Hey friends, it’s Sarah from @essjay_florals and I’m so excited to share these tips for getting started with Acrylographs. I love playing with Acrylographs as there are so many colours available and they are so versatile, because they are paint markers you can use them on a wide variety of surfaces. However, they can be a little tricky sometimes and I thought it would be helpful compiling these tips and tricks for using and maintaining your Acrylographs.
Remember you can use my affiliate code SARAH10 to get a discount on your Acrylographs, Notebooks or any other Archer and Olive products! For a quick overview to get started with Acrylographs and how to activate them, check out this video:
Activating & Re-activating
When you first open your new pens it is totally normal that the nibs are white, the ink has not yet been activated to be used, to activate the pens:
- Shake with the cap firmly on, make sure to vigorously shake the pen up and down.
- Press down the nib firmly on the blending palette or a scrap piece of paper until ink begins to flow filling the nib.
- If the ink is still not flowing properly you may need to continue the above steps a few more times ensuring you go between shaking and then pressing the nib down.
Between uses, and sometimes during use, the pen will need reactivating to get the ink to flow smoothly again. To do this, follow the steps for activation, with particular focus on shaking to ensure the ink is fully remixed.
Now to see all the other tips for using and cleaning your acrylographs watch the whole video over here:
Acrylographs come in 2 sizes, these are:
- 0.7mm (these are plastic nibs) and are great for precise drawing and lettering
- 3mm (these are felt nibs) and are great for covering a larger area.
After using your acrylographs make sure to wipe the nib down with a damp cloth. It is then recommended to store the Acrylograph pens horizonatally. The reason for doing this is because between uses the ink will settle and it is easier to reactivate this way.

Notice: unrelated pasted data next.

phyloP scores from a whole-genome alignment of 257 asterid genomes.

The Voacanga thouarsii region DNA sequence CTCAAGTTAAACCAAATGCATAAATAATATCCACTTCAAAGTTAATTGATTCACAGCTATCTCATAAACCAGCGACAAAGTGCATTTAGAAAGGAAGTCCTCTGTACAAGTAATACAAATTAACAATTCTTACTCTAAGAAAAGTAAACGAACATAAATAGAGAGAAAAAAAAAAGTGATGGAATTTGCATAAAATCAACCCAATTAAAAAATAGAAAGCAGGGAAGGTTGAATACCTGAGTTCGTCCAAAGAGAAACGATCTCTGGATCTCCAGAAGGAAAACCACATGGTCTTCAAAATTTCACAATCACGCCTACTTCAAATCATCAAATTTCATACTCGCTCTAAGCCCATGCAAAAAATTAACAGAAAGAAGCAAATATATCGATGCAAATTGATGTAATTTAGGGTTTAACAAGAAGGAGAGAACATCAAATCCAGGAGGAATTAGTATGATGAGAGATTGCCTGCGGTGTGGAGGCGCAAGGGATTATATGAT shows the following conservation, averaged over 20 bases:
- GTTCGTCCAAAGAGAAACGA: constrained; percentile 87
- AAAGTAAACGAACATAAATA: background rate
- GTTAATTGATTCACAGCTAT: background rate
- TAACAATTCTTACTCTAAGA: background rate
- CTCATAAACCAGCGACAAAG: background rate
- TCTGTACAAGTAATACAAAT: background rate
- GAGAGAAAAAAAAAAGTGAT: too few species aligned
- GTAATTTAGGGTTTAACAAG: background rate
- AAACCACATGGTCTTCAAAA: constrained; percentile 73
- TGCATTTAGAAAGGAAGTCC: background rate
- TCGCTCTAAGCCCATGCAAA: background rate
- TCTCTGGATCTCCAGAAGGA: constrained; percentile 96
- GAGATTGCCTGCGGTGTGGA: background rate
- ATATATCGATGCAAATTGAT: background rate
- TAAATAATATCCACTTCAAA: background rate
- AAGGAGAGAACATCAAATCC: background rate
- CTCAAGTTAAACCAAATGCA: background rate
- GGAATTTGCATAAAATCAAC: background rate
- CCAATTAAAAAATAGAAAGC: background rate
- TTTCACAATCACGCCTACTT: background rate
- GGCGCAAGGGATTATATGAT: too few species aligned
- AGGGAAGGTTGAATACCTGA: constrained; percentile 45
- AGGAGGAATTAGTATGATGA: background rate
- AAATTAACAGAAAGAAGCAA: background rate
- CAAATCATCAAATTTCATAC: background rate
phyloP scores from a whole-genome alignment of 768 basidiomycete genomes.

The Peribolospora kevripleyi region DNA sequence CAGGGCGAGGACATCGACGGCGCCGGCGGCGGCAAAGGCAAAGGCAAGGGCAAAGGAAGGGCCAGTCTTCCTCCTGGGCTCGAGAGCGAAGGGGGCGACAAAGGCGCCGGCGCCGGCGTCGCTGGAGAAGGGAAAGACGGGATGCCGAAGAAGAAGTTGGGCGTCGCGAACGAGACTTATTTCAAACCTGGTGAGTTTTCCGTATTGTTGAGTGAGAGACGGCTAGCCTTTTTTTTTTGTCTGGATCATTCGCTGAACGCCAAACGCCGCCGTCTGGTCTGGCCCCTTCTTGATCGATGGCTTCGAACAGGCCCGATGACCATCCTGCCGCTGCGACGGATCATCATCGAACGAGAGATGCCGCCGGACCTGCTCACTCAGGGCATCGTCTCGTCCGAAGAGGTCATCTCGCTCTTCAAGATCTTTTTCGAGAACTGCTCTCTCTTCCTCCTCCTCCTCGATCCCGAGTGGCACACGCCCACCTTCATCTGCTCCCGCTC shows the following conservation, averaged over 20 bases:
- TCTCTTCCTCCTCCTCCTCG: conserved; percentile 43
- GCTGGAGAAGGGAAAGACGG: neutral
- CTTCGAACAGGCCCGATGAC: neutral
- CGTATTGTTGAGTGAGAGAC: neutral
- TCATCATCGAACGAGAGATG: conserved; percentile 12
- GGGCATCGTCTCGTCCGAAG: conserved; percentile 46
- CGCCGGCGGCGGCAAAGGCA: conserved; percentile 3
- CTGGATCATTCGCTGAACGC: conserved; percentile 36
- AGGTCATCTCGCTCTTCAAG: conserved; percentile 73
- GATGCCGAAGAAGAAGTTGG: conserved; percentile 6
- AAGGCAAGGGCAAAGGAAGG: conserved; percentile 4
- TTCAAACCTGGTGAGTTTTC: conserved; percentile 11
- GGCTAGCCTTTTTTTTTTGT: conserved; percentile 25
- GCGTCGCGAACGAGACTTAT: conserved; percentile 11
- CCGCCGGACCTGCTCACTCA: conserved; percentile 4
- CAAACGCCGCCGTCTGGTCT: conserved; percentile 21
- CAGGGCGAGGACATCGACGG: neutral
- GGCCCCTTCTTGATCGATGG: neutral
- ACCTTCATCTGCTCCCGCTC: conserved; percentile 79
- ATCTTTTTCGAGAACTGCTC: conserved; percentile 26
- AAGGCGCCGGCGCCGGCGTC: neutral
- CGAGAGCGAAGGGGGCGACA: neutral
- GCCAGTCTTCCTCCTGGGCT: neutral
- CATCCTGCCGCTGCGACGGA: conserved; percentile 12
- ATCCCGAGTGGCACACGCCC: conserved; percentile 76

Mediums They Work On
I know I say this a lot guys, but acrylographs are really incredible because of the versatility that they offer, there are so many surfaces they work on, not just paper! Here’s a list of surfaces I have tested them on: card, glass, wood, primed canvas, linen (including A&O notebooks), faux leather, chalkboards, ceramic, rocks, laminated plastic, matte photo paper, some glossy papers, even egg shells! You can see examples and even get tips for using them on other surfaces in this blog I wrote, 15+ Fun Ways to Use Acrylographs (AKA Acrylographs in the Wild)
Clogging / Cleaning
If you want a quick fix before cleaning your nib, try gently rolling the nib against the paper and this will help to break up any paint that may be clogged in the nib (make sure if you use this technique to do it very carefully so you don’t damage your nib)
After each use make sure to use a damp cloth or rag to wipe the nib to prevent build-up of paint and ensure the paint will flow well for next use. However, if the nib is clogged or you’ve used your pen to blend colours it’s time to do a deep clean.
How to clean them – The best way to do this is to hold the pen upright and gently remove the nib with your fingers or tweezers. The easiest way to clean the nib is to put it into a small plastic bag or cup and let it soak in warm water and soap, it's best to avoid simply running the nib under the tap as it is easy to lose them down the plug. After soaking make sure all the ink has been removed, you can use a small sponge or toothbrush if required. If there is ink stuck inside the 0.7mm nibs you can even use floss to break up any ink.